Comparing Empires (Persia vs Rome)

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Jacob Anderson World Civ I Empires Persia & Rome The foundations of an ancient empire are shaped by many characteristics originating in a civilization’s social, philosophical, and theological values. Collectively these will bring about an empire that has aspects which will classify them in distinctive ways. The aspects that will be compared between Persia and Rome are the motives for expansion, methods of expansion, the administration, the impact on those conquered and the original empire, and the reasons for the decline of each empire. When combined, these aspects predispose the individual overall shape of ancient Rome and Persia. Both empires began with conquering larger rulers and creating vast empires which had never been seen…show more content…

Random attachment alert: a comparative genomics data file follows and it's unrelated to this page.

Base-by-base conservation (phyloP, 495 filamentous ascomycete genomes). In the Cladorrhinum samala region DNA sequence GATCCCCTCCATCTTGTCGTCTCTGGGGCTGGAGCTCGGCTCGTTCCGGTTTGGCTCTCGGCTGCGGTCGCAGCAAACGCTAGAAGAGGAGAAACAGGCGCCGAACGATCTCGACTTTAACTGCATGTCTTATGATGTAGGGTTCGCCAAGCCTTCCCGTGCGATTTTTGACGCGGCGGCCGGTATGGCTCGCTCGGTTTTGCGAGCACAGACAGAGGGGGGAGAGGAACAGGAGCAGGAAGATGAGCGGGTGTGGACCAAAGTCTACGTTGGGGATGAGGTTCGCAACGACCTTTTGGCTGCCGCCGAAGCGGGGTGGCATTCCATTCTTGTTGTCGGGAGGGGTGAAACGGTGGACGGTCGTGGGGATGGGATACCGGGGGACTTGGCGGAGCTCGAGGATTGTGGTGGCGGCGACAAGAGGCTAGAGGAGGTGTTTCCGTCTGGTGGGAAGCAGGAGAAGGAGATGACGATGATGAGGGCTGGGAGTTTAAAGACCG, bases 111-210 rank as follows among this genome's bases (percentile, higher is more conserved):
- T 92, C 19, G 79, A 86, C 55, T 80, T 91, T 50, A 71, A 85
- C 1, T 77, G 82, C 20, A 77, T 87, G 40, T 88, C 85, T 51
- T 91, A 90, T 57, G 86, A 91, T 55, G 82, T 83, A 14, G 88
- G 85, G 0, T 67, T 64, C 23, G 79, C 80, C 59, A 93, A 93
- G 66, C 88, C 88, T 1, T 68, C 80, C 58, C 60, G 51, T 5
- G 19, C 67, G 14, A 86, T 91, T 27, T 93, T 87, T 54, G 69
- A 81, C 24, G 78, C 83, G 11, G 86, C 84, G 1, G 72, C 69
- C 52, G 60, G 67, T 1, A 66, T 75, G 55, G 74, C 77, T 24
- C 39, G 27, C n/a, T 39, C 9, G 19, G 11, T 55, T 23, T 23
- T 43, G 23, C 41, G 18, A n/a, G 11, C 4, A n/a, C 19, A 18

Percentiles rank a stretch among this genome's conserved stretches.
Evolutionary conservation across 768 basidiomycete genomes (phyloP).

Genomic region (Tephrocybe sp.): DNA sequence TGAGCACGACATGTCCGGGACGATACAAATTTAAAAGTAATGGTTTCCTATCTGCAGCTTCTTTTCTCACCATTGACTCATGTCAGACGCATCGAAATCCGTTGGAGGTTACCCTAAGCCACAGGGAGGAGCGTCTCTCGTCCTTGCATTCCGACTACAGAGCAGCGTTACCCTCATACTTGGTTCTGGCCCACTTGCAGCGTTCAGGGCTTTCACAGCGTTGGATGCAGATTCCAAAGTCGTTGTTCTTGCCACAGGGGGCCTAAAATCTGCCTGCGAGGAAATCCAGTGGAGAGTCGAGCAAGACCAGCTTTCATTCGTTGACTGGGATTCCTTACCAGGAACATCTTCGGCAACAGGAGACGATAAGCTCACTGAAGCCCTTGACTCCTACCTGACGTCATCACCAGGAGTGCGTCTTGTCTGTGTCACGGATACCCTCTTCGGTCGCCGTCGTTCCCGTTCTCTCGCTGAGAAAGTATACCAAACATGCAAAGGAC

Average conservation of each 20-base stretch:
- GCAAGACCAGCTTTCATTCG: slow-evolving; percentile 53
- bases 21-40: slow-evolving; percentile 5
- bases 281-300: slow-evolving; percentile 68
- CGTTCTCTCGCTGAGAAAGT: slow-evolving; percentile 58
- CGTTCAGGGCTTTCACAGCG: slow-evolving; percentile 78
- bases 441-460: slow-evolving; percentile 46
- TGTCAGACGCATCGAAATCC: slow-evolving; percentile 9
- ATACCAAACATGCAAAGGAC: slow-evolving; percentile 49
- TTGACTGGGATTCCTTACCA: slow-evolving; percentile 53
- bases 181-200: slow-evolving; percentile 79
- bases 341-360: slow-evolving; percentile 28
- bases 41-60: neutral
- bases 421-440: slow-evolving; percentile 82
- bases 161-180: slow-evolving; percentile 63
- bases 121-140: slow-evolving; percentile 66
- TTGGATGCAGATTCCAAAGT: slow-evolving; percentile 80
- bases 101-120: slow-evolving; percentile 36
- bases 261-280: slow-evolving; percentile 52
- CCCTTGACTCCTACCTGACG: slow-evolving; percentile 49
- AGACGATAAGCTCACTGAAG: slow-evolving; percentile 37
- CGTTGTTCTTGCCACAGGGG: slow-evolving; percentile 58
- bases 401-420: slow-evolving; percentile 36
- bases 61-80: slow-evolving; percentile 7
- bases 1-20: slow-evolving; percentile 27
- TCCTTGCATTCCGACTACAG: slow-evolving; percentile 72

Having the satraps lessened the attempt of independence as well as having an administration made up of locals helped keep revolts down. The impact of expansion on the core Persian Empire was generally looked at and received in a positive manner. Increasing populations created more cities and more job opportunities allowed many Persians the luxury of making more money as the empire grew. The bulk of the empire was still mostly farmers, however. One of the largest influences on the core empire was Zoroastrianism. This was advocated by both Cyrus and Darius, Darius used it in order to claim divine right to kingship. This new religion spread very quickly through high-ranking Persians (Bentley and Ziegler, 174). Zoroastrianism preached for people to enjoy this life but to live well for the afterlife (Stearns, Zoroastrianism: The Major Persian Religion, 43-45). This allowed people to have fun in this life and still be able to have eternal bliss; when people are having fun and happy they are less likely to challenge their rulers. Cyrus and Darius both tolerated ethnic and theological diversity. They did not try to force Persian culture on the conquered people. It seemed as though the Persians just wanted to have the right to tax and have control of the land and its riches. The Seleucids, Parthians, and Sasanids also advocated this policy. Although this policy worked quite well in allowing for fluid execution of ruling,

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